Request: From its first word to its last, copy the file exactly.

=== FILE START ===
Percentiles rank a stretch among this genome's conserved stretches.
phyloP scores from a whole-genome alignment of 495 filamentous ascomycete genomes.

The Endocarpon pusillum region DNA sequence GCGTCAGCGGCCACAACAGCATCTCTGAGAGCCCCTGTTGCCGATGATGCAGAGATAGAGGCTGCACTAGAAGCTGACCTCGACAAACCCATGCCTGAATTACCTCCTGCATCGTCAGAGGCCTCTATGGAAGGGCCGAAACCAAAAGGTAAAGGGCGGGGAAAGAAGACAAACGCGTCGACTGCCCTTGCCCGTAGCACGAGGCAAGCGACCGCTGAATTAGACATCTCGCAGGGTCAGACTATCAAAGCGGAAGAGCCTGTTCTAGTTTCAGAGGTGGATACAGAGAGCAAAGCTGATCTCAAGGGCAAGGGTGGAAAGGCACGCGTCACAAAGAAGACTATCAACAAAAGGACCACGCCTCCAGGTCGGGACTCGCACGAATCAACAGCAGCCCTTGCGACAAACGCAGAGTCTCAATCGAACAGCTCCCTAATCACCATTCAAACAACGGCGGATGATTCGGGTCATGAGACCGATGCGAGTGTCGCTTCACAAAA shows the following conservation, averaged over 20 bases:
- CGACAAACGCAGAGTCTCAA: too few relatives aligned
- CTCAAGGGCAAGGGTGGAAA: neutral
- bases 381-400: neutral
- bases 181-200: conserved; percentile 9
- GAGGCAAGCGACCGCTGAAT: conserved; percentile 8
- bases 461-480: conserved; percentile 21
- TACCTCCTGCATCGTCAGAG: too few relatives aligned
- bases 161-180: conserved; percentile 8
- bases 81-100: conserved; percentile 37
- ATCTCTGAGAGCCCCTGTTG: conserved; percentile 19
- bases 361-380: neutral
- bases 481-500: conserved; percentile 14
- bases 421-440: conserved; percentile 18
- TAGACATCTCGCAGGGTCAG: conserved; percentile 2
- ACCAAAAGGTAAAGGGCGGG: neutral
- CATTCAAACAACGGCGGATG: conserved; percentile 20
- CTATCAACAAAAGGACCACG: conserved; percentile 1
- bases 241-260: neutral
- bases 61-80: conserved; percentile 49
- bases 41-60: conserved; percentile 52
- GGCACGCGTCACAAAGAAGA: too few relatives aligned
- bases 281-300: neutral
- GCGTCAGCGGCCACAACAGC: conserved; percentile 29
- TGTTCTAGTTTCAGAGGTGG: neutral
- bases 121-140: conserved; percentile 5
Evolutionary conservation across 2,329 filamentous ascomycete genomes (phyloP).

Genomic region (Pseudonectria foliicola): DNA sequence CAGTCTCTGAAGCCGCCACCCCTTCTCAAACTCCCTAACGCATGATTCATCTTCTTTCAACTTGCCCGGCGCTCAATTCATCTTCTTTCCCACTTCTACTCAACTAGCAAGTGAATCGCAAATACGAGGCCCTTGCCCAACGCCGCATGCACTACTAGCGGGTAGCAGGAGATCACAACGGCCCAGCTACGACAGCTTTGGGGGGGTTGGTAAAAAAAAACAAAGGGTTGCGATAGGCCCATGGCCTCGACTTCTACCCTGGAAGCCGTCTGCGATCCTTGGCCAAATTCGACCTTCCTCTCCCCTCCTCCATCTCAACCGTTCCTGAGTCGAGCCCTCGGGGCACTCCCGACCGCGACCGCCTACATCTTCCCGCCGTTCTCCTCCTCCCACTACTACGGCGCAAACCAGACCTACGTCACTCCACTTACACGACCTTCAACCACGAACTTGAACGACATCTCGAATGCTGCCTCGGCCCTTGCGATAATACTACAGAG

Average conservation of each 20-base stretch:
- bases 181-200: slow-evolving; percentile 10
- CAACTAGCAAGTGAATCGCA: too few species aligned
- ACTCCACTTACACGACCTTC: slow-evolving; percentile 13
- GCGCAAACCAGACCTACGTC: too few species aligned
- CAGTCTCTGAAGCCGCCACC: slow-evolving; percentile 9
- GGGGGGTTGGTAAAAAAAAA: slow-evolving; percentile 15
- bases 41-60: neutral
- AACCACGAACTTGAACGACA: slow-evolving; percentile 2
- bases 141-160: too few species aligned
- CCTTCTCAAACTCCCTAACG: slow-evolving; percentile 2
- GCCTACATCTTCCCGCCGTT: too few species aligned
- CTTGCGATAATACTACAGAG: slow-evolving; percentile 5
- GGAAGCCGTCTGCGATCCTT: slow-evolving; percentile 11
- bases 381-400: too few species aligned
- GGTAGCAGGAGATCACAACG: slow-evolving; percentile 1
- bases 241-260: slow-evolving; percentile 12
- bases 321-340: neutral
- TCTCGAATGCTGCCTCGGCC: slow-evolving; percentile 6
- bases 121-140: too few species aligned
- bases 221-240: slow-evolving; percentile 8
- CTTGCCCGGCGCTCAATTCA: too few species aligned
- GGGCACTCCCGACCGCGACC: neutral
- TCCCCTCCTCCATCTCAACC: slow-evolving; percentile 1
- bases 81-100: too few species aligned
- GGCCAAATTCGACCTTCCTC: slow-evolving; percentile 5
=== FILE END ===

Percentiles rank a stretch among this genome's conserved stretches.
phyloP scores from a whole-genome alignment of 495 filamentous ascomycete genomes.

The Endocarpon pusillum region DNA sequence GCGTCAGCGGCCACAACAGCATCTCTGAGAGCCCCTGTTGCCGATGATGCAGAGATAGAGGCTGCACTAGAAGCTGACCTCGACAAACCCATGCCTGAATTACCTCCTGCATCGTCAGAGGCCTCTATGGAAGGGCCGAAACCAAAAGGTAAAGGGCGGGGAAAGAAGACAAACGCGTCGACTGCCCTTGCCCGTAGCACGAGGCAAGCGACCGCTGAATTAGACATCTCGCAGGGTCAGACTATCAAAGCGGAAGAGCCTGTTCTAGTTTCAGAGGTGGATACAGAGAGCAAAGCTGATCTCAAGGGCAAGGGTGGAAAGGCACGCGTCACAAAGAAGACTATCAACAAAAGGACCACGCCTCCAGGTCGGGACTCGCACGAATCAACAGCAGCCCTTGCGACAAACGCAGAGTCTCAATCGAACAGCTCCCTAATCACCATTCAAACAACGGCGGATGATTCGGGTCATGAGACCGATGCGAGTGTCGCTTCACAAAA shows the following conservation, averaged over 20 bases:
- CGACAAACGCAGAGTCTCAA: too few relatives aligned
- CTCAAGGGCAAGGGTGGAAA: neutral
- bases 381-400: neutral
- bases 181-200: conserved; percentile 9
- GAGGCAAGCGACCGCTGAAT: conserved; percentile 8
- bases 461-480: conserved; percentile 21
- TACCTCCTGCATCGTCAGAG: too few relatives aligned
- bases 161-180: conserved; percentile 8
- bases 81-100: conserved; percentile 37
- ATCTCTGAGAGCCCCTGTTG: conserved; percentile 19
- bases 361-380: neutral
- bases 481-500: conserved; percentile 14
- bases 421-440: conserved; percentile 18
- TAGACATCTCGCAGGGTCAG: conserved; percentile 2
- ACCAAAAGGTAAAGGGCGGG: neutral
- CATTCAAACAACGGCGGATG: conserved; percentile 20
- CTATCAACAAAAGGACCACG: conserved; percentile 1
- bases 241-260: neutral
- bases 61-80: conserved; percentile 49
- bases 41-60: conserved; percentile 52
- GGCACGCGTCACAAAGAAGA: too few relatives aligned
- bases 281-300: neutral
- GCGTCAGCGGCCACAACAGC: conserved; percentile 29
- TGTTCTAGTTTCAGAGGTGG: neutral
- bases 121-140: conserved; percentile 5
Evolutionary conservation across 2,329 filamentous ascomycete genomes (phyloP).

Genomic region (Pseudonectria foliicola): DNA sequence CAGTCTCTGAAGCCGCCACCCCTTCTCAAACTCCCTAACGCATGATTCATCTTCTTTCAACTTGCCCGGCGCTCAATTCATCTTCTTTCCCACTTCTACTCAACTAGCAAGTGAATCGCAAATACGAGGCCCTTGCCCAACGCCGCATGCACTACTAGCGGGTAGCAGGAGATCACAACGGCCCAGCTACGACAGCTTTGGGGGGGTTGGTAAAAAAAAACAAAGGGTTGCGATAGGCCCATGGCCTCGACTTCTACCCTGGAAGCCGTCTGCGATCCTTGGCCAAATTCGACCTTCCTCTCCCCTCCTCCATCTCAACCGTTCCTGAGTCGAGCCCTCGGGGCACTCCCGACCGCGACCGCCTACATCTTCCCGCCGTTCTCCTCCTCCCACTACTACGGCGCAAACCAGACCTACGTCACTCCACTTACACGACCTTCAACCACGAACTTGAACGACATCTCGAATGCTGCCTCGGCCCTTGCGATAATACTACAGAG

Average conservation of each 20-base stretch:
- bases 181-200: slow-evolving; percentile 10
- CAACTAGCAAGTGAATCGCA: too few species aligned
- ACTCCACTTACACGACCTTC: slow-evolving; percentile 13
- GCGCAAACCAGACCTACGTC: too few species aligned
- CAGTCTCTGAAGCCGCCACC: slow-evolving; percentile 9
- GGGGGGTTGGTAAAAAAAAA: slow-evolving; percentile 15
- bases 41-60: neutral
- AACCACGAACTTGAACGACA: slow-evolving; percentile 2
- bases 141-160: too few species aligned
- CCTTCTCAAACTCCCTAACG: slow-evolving; percentile 2
- GCCTACATCTTCCCGCCGTT: too few species aligned
- CTTGCGATAATACTACAGAG: slow-evolving; percentile 5
- GGAAGCCGTCTGCGATCCTT: slow-evolving; percentile 11
- bases 381-400: too few species aligned
- GGTAGCAGGAGATCACAACG: slow-evolving; percentile 1
- bases 241-260: slow-evolving; percentile 12
- bases 321-340: neutral
- TCTCGAATGCTGCCTCGGCC: slow-evolving; percentile 6
- bases 121-140: too few species aligned
- bases 221-240: slow-evolving; percentile 8
- CTTGCCCGGCGCTCAATTCA: too few species aligned
- GGGCACTCCCGACCGCGACC: neutral
- TCCCCTCCTCCATCTCAACC: slow-evolving; percentile 1
- bases 81-100: too few species aligned
- GGCCAAATTCGACCTTCCTC: slow-evolving; percentile 5